For many of us, COVID-19 has brought upon the experience of social isolation and feelings of loneliness. These experiences and feelings are often common among Veterans, Active Military Service members and their families during deployments, relocations, and reintegration. By definition, social isolation is the quantifiable measure of social interactions and relationships, whereas loneliness is the perceived level of social isolation (Masi et al., 2011). Drs. Sara Kinztle and Alan Teo provide insight into their research on social connection and social isolation, as well as coping strategies used in practice among Veterans, active military and their families.
Dr. Kintzle’s research focuses on social connectedness among Veterans. Her work has shown that transitions for Veterans often come with feelings of disconnectedness, where individuals are searching for connection and sense of belonging to a community (Castro & Kintzle, 2016; Kintzle et al., 2018). Her community efforts with the Los Angeles Veteran Orientation (LAVO) provides opportunities for recently transitioned Veterans or Veterans new to LA to connect to a community, that includes a shared military identity, and feelings of mutual trust. Dr. Kinztle believes that it is the shared experience that allows people to connect and build communities. She points out that this is also demonstrated in spouses, partners, and families of military service members as they have a long-established tradition of strong communities and shared group identity (Huebner et al., 2009). Part of this group identity includes reaching out and helping others during deployments, relocating, and/or transitions.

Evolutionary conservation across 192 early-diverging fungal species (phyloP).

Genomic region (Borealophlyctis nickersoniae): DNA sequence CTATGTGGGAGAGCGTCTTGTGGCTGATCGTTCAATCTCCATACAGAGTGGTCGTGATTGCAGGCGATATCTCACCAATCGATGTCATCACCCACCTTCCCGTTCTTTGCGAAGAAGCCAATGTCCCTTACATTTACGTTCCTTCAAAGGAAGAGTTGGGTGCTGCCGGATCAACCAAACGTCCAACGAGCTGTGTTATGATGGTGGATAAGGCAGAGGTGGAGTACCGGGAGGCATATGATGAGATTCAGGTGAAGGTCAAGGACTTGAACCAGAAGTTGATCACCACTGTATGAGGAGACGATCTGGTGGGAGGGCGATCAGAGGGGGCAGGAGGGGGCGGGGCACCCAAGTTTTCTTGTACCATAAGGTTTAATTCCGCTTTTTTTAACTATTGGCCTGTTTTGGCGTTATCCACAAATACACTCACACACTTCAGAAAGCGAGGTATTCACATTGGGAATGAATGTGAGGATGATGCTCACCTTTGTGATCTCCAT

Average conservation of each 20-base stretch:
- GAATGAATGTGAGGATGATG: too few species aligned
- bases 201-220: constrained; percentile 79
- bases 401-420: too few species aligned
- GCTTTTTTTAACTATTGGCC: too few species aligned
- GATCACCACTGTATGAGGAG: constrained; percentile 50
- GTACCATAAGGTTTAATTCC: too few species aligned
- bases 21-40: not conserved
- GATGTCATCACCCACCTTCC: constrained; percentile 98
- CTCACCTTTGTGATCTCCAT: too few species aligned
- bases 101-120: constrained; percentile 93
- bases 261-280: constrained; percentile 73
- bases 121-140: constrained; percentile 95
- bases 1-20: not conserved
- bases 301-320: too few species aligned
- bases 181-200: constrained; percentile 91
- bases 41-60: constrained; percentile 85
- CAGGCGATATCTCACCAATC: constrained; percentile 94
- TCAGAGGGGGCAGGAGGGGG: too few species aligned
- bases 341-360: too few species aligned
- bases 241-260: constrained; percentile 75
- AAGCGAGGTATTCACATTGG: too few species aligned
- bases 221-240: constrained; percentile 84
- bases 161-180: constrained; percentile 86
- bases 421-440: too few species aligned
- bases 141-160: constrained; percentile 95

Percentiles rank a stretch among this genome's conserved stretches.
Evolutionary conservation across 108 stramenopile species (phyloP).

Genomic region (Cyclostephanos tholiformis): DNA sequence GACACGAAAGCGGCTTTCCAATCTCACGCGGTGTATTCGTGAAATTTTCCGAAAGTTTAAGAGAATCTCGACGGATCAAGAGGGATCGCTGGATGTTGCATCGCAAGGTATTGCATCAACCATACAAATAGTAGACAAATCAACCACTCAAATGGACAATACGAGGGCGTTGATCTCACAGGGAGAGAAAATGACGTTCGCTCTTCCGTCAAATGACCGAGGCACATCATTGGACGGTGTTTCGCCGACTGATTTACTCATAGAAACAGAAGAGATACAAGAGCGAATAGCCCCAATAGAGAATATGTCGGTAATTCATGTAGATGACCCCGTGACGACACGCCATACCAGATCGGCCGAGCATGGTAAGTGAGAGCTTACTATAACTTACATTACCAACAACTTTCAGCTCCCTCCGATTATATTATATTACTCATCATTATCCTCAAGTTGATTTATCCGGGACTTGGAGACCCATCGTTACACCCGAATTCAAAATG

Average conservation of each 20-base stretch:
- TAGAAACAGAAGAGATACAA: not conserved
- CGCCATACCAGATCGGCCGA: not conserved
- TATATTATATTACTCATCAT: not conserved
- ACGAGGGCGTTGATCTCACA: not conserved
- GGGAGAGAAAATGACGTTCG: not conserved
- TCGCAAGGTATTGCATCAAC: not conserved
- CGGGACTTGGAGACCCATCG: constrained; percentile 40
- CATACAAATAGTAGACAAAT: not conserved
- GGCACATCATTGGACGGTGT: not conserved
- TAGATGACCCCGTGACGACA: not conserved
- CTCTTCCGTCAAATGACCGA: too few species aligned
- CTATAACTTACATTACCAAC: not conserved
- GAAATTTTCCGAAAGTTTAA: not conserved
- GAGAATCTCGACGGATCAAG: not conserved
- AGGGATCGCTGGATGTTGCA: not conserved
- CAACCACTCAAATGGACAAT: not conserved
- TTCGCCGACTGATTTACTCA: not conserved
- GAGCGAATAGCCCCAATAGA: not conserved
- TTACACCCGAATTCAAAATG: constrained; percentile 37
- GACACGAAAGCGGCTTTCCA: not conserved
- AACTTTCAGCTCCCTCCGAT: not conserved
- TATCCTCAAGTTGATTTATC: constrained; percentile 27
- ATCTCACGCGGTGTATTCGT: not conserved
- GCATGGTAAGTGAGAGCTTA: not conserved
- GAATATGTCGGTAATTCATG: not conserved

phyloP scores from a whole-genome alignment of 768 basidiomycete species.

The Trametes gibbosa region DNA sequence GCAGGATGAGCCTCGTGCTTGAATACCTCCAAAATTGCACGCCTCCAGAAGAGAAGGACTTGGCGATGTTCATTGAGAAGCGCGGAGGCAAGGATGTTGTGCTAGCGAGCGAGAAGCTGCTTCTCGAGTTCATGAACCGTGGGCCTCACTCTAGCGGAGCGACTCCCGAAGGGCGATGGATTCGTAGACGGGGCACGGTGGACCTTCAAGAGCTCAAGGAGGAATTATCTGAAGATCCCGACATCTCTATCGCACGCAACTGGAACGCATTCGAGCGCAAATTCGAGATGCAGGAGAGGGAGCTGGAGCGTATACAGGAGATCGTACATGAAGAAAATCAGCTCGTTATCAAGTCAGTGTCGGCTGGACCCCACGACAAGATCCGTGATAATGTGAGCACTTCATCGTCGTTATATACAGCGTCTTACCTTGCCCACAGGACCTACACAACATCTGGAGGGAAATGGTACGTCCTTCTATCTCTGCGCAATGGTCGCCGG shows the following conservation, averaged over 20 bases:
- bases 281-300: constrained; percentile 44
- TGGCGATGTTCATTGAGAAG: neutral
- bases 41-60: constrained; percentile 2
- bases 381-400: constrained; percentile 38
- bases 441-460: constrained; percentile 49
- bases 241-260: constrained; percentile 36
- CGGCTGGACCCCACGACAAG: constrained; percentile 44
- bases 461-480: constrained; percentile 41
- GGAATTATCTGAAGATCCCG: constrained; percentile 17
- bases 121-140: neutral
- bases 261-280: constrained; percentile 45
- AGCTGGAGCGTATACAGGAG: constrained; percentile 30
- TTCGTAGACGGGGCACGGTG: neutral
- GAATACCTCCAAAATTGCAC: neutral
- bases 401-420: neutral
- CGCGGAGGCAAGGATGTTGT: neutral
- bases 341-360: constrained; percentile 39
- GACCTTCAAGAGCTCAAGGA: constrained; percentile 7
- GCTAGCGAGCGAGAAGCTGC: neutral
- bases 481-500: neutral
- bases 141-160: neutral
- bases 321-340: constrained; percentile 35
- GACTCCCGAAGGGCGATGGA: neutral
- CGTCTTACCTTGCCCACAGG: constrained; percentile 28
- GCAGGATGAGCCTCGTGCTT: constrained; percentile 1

Dr. Alan Teo examines social isolation and loneliness among Veterans, as well as developing and implementing coping strategies. Based on his research and practice in the field, he suggests using a range of high-tech, low-tech, and no-tech approaches to enhance our social connections. For many active military service members and Veterans who have relocated far from loved ones, meeting in-person may not be feasible. He recommends video calls as the next best thing, as they provide an immersive experience more so than exchanging text messages, and perhaps that is why people show more evidence of deep bonds after video chats (Sherman et al., 2013; Teo et al., 2019). However, there is also a benefit for using low-tech or no-tech as recent research in military personnel has shown that sending caring messages through text messages reduces suicidal ideation and attempts (Comtois et al., 2019). Dr. Teo also recommended mixing technologies and methods of connecting to others, but also suggests/recommends social-distance-face-to-face interactions when and if possible. He shared that he enjoys seeing “sidewalk socials,” where neighbors stay physically separated (at least 6 ft), each sitting in their respective patio furniture, but still able to socialize – how creative! His research shows a dose-dependent relationship between the frequency of time spent together in-person and reductions in depression years later (Teo et al., 2015). Lastly, Dr. Teo noted that a long line of research has shown that the quality of our social connections is critical, not so much the quantity of our interactions.
Many thanks to Drs. Kinztle (University of Southern California) and Teo (VA Portland Health Care System; Oregon Health & Science University) for taking the time to contribute to this article.